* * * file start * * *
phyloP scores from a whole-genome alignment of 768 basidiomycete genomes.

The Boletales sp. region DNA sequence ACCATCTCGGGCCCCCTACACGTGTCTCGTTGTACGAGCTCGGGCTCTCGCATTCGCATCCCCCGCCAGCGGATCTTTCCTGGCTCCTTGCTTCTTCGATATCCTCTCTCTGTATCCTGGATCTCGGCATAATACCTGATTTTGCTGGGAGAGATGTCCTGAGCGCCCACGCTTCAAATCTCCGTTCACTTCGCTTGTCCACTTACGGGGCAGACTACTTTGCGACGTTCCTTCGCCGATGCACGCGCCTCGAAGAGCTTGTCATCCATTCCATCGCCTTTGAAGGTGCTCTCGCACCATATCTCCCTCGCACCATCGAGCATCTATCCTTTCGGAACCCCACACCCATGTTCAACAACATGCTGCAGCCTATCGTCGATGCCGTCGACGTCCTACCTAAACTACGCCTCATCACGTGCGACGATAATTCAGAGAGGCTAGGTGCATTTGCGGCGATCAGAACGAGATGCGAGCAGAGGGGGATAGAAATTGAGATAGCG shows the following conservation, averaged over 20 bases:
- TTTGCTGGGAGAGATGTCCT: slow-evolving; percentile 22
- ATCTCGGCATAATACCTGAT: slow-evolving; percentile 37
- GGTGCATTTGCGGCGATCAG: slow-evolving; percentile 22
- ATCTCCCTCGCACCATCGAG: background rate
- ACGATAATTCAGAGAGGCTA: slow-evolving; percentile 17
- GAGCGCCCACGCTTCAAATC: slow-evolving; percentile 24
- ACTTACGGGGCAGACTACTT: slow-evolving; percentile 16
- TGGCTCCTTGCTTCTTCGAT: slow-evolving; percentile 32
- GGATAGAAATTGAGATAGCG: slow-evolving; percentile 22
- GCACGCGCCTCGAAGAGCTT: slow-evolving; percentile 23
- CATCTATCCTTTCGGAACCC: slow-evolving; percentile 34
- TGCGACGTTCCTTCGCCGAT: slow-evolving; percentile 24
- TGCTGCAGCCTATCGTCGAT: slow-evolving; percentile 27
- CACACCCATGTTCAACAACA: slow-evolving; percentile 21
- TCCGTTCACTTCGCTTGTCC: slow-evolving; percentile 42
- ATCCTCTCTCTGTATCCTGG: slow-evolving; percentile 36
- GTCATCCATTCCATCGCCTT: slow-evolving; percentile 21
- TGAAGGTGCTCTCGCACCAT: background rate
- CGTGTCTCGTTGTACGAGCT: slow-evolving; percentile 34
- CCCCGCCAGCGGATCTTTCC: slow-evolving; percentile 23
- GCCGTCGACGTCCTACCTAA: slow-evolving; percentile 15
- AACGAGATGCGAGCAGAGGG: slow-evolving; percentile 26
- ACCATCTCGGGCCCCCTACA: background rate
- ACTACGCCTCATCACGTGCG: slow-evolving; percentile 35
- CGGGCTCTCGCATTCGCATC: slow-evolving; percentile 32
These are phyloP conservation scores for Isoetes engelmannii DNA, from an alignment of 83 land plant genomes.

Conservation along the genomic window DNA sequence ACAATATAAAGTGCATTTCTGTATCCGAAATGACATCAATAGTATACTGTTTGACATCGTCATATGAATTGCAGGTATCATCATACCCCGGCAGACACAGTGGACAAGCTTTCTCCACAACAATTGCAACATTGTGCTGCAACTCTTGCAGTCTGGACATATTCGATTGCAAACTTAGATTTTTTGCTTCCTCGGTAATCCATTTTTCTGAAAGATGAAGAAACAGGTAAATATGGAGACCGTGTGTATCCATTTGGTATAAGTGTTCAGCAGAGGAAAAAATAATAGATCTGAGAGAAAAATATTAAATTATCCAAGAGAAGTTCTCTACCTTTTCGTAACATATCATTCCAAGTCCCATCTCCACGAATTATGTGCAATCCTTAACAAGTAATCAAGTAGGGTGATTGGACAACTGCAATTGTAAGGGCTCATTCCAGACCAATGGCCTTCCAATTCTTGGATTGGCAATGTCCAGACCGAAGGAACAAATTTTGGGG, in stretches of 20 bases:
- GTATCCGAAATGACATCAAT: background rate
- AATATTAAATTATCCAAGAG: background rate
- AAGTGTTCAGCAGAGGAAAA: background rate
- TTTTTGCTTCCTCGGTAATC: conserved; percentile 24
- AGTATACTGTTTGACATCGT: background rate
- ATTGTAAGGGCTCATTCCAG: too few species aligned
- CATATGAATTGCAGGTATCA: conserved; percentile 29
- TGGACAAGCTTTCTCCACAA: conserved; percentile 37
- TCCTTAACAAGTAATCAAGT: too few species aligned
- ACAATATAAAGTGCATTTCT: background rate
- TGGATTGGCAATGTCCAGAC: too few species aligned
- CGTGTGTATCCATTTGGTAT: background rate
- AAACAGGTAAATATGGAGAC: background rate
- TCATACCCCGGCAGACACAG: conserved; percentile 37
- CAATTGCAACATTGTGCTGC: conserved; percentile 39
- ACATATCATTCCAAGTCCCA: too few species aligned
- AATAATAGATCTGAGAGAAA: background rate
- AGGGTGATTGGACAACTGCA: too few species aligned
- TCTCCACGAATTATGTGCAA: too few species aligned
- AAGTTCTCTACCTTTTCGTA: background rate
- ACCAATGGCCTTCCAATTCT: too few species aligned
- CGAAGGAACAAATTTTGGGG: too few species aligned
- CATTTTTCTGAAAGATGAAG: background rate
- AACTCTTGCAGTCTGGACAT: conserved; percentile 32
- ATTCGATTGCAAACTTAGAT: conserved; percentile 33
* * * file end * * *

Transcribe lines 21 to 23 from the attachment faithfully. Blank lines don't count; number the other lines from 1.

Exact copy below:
- CGTGTCTCGTTGTACGAGCT: slow-evolving; percentile 34
- CCCCGCCAGCGGATCTTTCC: slow-evolving; percentile 23
- GCCGTCGACGTCCTACCTAA: slow-evolving; percentile 15